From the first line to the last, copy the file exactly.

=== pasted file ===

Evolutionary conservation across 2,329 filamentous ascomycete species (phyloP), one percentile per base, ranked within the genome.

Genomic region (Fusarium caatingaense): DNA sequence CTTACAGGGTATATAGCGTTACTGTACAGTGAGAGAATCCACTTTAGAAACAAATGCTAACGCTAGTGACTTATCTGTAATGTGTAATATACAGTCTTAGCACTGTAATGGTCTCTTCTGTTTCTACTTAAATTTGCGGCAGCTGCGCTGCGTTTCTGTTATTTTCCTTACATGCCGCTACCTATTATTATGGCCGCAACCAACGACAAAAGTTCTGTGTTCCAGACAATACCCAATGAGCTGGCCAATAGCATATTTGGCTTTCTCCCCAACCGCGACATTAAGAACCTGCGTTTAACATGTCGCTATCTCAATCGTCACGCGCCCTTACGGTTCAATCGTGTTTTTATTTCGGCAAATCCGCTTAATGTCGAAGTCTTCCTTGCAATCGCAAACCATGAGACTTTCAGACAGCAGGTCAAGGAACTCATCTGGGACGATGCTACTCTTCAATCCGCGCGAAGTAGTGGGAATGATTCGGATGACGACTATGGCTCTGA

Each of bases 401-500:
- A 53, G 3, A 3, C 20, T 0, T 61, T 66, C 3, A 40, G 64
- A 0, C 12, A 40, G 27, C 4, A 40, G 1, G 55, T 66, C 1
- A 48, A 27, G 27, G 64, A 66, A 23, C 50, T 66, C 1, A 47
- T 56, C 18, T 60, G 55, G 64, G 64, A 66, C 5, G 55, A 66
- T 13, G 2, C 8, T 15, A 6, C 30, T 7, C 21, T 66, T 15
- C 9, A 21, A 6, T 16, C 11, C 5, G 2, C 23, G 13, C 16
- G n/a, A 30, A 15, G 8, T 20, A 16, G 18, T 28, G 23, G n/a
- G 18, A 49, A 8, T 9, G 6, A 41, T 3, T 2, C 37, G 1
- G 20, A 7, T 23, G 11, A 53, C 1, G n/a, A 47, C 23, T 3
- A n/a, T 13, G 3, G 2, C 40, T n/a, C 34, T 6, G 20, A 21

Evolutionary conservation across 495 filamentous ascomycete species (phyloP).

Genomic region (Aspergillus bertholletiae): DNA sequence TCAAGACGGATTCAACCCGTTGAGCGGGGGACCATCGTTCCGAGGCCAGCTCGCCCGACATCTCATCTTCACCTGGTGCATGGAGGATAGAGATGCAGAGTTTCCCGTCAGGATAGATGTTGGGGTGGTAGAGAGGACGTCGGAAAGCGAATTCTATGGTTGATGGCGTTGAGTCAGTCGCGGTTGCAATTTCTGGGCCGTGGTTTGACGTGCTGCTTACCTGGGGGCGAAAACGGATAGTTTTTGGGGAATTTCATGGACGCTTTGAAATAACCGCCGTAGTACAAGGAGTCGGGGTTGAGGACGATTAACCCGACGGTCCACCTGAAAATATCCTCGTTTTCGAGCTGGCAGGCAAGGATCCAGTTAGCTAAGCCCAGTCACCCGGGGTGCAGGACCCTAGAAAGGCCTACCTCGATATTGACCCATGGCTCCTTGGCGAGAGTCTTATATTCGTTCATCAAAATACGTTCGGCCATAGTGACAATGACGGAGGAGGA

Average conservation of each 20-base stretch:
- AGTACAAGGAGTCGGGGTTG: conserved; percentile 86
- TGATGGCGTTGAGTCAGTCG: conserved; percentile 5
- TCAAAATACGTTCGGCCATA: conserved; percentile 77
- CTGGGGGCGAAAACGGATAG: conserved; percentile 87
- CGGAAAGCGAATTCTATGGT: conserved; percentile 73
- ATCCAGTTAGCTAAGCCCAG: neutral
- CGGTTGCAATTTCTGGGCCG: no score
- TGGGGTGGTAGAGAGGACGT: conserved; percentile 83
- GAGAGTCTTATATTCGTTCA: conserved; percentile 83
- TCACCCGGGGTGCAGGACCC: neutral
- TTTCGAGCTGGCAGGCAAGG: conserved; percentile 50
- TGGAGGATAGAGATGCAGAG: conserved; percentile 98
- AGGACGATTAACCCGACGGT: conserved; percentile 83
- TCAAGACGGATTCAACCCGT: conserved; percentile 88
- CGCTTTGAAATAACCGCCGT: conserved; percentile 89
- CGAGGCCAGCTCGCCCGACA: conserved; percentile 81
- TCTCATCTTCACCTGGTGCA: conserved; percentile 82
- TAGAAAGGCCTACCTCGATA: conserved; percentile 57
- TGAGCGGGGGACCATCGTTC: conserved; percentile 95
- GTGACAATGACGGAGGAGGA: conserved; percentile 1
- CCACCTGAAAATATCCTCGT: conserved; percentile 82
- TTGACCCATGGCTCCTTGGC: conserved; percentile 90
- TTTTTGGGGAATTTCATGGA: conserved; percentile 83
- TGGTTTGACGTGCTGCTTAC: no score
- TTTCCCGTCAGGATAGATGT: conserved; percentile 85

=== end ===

Evolutionary conservation across 2,329 filamentous ascomycete species (phyloP), one percentile per base, ranked within the genome.

Genomic region (Fusarium caatingaense): DNA sequence CTTACAGGGTATATAGCGTTACTGTACAGTGAGAGAATCCACTTTAGAAACAAATGCTAACGCTAGTGACTTATCTGTAATGTGTAATATACAGTCTTAGCACTGTAATGGTCTCTTCTGTTTCTACTTAAATTTGCGGCAGCTGCGCTGCGTTTCTGTTATTTTCCTTACATGCCGCTACCTATTATTATGGCCGCAACCAACGACAAAAGTTCTGTGTTCCAGACAATACCCAATGAGCTGGCCAATAGCATATTTGGCTTTCTCCCCAACCGCGACATTAAGAACCTGCGTTTAACATGTCGCTATCTCAATCGTCACGCGCCCTTACGGTTCAATCGTGTTTTTATTTCGGCAAATCCGCTTAATGTCGAAGTCTTCCTTGCAATCGCAAACCATGAGACTTTCAGACAGCAGGTCAAGGAACTCATCTGGGACGATGCTACTCTTCAATCCGCGCGAAGTAGTGGGAATGATTCGGATGACGACTATGGCTCTGA

Each of bases 401-500:
- A 53, G 3, A 3, C 20, T 0, T 61, T 66, C 3, A 40, G 64
- A 0, C 12, A 40, G 27, C 4, A 40, G 1, G 55, T 66, C 1
- A 48, A 27, G 27, G 64, A 66, A 23, C 50, T 66, C 1, A 47
- T 56, C 18, T 60, G 55, G 64, G 64, A 66, C 5, G 55, A 66
- T 13, G 2, C 8, T 15, A 6, C 30, T 7, C 21, T 66, T 15
- C 9, A 21, A 6, T 16, C 11, C 5, G 2, C 23, G 13, C 16
- G n/a, A 30, A 15, G 8, T 20, A 16, G 18, T 28, G 23, G n/a
- G 18, A 49, A 8, T 9, G 6, A 41, T 3, T 2, C 37, G 1
- G 20, A 7, T 23, G 11, A 53, C 1, G n/a, A 47, C 23, T 3
- A n/a, T 13, G 3, G 2, C 40, T n/a, C 34, T 6, G 20, A 21

Evolutionary conservation across 495 filamentous ascomycete species (phyloP).

Genomic region (Aspergillus bertholletiae): DNA sequence TCAAGACGGATTCAACCCGTTGAGCGGGGGACCATCGTTCCGAGGCCAGCTCGCCCGACATCTCATCTTCACCTGGTGCATGGAGGATAGAGATGCAGAGTTTCCCGTCAGGATAGATGTTGGGGTGGTAGAGAGGACGTCGGAAAGCGAATTCTATGGTTGATGGCGTTGAGTCAGTCGCGGTTGCAATTTCTGGGCCGTGGTTTGACGTGCTGCTTACCTGGGGGCGAAAACGGATAGTTTTTGGGGAATTTCATGGACGCTTTGAAATAACCGCCGTAGTACAAGGAGTCGGGGTTGAGGACGATTAACCCGACGGTCCACCTGAAAATATCCTCGTTTTCGAGCTGGCAGGCAAGGATCCAGTTAGCTAAGCCCAGTCACCCGGGGTGCAGGACCCTAGAAAGGCCTACCTCGATATTGACCCATGGCTCCTTGGCGAGAGTCTTATATTCGTTCATCAAAATACGTTCGGCCATAGTGACAATGACGGAGGAGGA

Average conservation of each 20-base stretch:
- AGTACAAGGAGTCGGGGTTG: conserved; percentile 86
- TGATGGCGTTGAGTCAGTCG: conserved; percentile 5
- TCAAAATACGTTCGGCCATA: conserved; percentile 77
- CTGGGGGCGAAAACGGATAG: conserved; percentile 87
- CGGAAAGCGAATTCTATGGT: conserved; percentile 73
- ATCCAGTTAGCTAAGCCCAG: neutral
- CGGTTGCAATTTCTGGGCCG: no score
- TGGGGTGGTAGAGAGGACGT: conserved; percentile 83
- GAGAGTCTTATATTCGTTCA: conserved; percentile 83
- TCACCCGGGGTGCAGGACCC: neutral
- TTTCGAGCTGGCAGGCAAGG: conserved; percentile 50
- TGGAGGATAGAGATGCAGAG: conserved; percentile 98
- AGGACGATTAACCCGACGGT: conserved; percentile 83
- TCAAGACGGATTCAACCCGT: conserved; percentile 88
- CGCTTTGAAATAACCGCCGT: conserved; percentile 89
- CGAGGCCAGCTCGCCCGACA: conserved; percentile 81
- TCTCATCTTCACCTGGTGCA: conserved; percentile 82
- TAGAAAGGCCTACCTCGATA: conserved; percentile 57
- TGAGCGGGGGACCATCGTTC: conserved; percentile 95
- GTGACAATGACGGAGGAGGA: conserved; percentile 1
- CCACCTGAAAATATCCTCGT: conserved; percentile 82
- TTGACCCATGGCTCCTTGGC: conserved; percentile 90
- TTTTTGGGGAATTTCATGGA: conserved; percentile 83
- TGGTTTGACGTGCTGCTTAC: no score
- TTTCCCGTCAGGATAGATGT: conserved; percentile 85